Saudi Arabia’s US$400 billion Public Investment Fund became the latest sovereign investor to enter the growing market for direct lending by becoming an anchor investor in a shariah credit fund. It could signal the beginning of a strong thrust into private credit in an effort to stimulate broader lending availability in Saudi Arabia and beyond.
The US$300 million fund, launched by NBK Capital Partners, will be disbursed across the GCC region and North Africa with 10 to 12 investments each ranging from US$15 million to US$50 million over eight years. It will be NBKCP’s first fully Islamic fund.
Global SWF’s 2021 annual report noted the growing popularity of private credit as an asset class in its own right. The asset class has increased significantly, from 2% of portfolios in 2015 to 3.2% in 2020 among the Top 10 state-owned investors.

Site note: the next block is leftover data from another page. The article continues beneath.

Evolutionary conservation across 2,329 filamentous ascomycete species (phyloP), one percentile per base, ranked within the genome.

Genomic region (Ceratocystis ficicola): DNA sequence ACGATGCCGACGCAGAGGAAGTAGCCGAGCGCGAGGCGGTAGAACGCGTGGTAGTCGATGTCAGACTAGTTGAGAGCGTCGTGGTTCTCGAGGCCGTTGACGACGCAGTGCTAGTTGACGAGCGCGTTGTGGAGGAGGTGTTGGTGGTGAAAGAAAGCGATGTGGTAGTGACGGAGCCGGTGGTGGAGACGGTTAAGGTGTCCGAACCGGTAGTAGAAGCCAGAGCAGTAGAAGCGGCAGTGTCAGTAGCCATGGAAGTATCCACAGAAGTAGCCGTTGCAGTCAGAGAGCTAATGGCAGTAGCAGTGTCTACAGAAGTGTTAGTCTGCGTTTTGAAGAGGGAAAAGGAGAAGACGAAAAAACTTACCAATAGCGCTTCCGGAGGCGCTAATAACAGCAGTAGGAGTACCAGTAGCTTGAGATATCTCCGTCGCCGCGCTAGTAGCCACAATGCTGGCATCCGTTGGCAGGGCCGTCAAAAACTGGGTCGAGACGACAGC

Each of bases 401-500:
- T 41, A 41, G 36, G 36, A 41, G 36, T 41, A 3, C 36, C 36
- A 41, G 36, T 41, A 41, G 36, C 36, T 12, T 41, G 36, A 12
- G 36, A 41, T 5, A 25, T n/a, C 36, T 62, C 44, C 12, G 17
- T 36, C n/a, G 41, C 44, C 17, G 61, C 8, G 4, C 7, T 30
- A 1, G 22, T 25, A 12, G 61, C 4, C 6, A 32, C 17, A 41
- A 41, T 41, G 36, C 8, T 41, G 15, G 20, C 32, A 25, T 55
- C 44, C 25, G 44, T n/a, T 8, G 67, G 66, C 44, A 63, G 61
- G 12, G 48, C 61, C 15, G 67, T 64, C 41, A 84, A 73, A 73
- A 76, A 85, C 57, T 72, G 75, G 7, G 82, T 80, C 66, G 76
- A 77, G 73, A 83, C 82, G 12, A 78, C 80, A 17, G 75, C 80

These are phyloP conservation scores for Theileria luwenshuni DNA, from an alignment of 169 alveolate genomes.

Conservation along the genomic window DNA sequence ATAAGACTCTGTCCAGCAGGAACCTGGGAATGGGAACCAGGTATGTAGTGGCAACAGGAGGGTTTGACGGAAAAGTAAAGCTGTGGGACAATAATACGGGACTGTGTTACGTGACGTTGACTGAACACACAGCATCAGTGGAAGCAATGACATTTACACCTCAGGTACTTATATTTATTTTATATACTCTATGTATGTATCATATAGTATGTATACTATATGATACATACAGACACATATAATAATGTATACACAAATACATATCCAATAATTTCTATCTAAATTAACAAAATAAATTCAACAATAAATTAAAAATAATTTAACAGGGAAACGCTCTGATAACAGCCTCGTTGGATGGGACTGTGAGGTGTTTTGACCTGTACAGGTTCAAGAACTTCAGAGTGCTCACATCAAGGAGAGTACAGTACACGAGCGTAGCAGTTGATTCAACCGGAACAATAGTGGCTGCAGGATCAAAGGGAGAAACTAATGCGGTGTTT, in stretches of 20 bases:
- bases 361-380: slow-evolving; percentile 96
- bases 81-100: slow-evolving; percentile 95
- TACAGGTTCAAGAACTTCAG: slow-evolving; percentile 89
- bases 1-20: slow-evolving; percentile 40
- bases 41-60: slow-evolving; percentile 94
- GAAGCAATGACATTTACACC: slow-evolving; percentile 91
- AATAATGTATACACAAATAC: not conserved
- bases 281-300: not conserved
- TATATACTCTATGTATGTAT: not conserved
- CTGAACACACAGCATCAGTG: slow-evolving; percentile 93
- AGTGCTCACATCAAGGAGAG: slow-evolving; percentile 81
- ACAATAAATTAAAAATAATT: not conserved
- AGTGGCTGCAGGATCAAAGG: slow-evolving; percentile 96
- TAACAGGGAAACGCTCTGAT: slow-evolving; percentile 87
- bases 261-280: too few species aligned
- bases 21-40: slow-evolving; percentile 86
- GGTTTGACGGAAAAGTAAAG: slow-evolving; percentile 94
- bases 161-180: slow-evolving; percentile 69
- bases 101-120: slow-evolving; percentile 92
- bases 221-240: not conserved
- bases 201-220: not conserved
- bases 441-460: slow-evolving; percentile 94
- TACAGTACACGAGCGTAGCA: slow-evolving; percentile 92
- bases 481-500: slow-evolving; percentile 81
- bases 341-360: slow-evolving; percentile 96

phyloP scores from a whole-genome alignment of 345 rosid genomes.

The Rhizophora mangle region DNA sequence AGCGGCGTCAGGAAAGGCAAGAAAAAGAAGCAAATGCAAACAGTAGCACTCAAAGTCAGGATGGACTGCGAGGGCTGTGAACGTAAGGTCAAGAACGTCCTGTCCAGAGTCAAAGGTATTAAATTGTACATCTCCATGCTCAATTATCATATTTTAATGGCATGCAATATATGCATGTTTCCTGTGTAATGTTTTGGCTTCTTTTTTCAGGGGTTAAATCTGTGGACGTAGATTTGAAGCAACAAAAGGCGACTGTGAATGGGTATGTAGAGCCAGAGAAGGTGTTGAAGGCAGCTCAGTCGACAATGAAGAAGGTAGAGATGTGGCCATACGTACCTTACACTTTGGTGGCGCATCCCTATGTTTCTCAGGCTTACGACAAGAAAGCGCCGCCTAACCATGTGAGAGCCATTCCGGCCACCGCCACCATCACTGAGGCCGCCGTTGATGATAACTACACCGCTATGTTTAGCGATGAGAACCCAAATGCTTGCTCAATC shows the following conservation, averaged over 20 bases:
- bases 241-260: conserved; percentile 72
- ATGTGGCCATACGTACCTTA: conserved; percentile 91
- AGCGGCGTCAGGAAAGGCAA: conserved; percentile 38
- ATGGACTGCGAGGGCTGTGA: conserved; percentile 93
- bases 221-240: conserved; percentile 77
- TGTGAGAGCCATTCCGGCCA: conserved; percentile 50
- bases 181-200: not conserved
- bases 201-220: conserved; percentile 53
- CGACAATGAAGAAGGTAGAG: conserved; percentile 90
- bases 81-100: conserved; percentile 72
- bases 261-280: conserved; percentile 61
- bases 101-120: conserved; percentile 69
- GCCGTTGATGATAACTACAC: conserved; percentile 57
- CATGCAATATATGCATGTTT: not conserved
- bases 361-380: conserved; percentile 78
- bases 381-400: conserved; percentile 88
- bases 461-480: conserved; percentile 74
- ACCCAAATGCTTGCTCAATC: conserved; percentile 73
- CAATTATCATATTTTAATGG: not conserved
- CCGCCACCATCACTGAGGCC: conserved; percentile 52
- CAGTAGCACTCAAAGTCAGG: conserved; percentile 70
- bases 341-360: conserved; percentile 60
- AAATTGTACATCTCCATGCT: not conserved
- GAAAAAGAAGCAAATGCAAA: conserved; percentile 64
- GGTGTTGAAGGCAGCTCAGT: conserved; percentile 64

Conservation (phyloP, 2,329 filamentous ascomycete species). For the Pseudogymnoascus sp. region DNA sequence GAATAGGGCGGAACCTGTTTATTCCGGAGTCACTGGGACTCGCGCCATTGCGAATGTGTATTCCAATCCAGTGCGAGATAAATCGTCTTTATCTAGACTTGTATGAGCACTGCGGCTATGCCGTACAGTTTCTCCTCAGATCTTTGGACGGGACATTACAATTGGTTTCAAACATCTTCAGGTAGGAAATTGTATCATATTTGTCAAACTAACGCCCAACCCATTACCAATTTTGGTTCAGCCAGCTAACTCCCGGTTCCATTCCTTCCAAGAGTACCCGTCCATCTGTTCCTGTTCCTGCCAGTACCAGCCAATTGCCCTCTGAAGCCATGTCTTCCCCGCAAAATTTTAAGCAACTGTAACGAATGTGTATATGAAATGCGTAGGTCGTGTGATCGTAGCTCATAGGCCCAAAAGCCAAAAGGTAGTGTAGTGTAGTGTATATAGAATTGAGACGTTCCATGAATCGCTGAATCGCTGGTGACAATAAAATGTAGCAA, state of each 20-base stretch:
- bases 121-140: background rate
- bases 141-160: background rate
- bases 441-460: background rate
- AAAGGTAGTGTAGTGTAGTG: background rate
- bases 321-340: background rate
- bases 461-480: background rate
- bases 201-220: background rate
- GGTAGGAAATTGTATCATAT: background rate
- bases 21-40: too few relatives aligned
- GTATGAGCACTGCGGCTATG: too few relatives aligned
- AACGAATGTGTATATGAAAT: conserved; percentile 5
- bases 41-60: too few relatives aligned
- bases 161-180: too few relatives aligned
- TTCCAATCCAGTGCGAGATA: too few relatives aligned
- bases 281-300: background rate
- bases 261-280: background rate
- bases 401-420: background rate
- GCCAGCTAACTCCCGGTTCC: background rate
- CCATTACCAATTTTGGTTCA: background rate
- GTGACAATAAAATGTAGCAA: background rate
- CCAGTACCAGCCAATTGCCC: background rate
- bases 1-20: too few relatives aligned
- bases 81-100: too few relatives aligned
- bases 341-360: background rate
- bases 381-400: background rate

Sovereign investors benefit from lower liability constraints that enable them to take on more liquidity risk than banks. Their greater risk appetite is driven by their long-term investment horizon. The asset class has been notably resilient amid the pandemic with managers successfully protecting their portfolio values as well as deploying dry powder to add assets. Investment is expected to pick up in 2021 as the market readjusts.
PIF has already sought to expose itself to the credit market by founding the Saudi Real Estate Refinance Company (SRC) in 2017, which is supporting growth of the Kingdom’s mortgage market. SRC aims to increase home ownership from 50% in 2018 to 70% of Saudi nationals by 2030 and raise the contribution of real estate financing to non-oil gross domestic product from 8% to 15%.
Saudi banks’ private sector loan growth came in at 14.9% y-o-y in November 2020, according to SAMA, led by the rapid expansion of the mortgage market. However, other sectors have experienced sluggish lending activity over 2020 with the backdrop of the Covid-19 pandemic. The investment in the sharia credit fund signals PIF is eager for more broad based loan availability, auguring the possibility of private credit investment.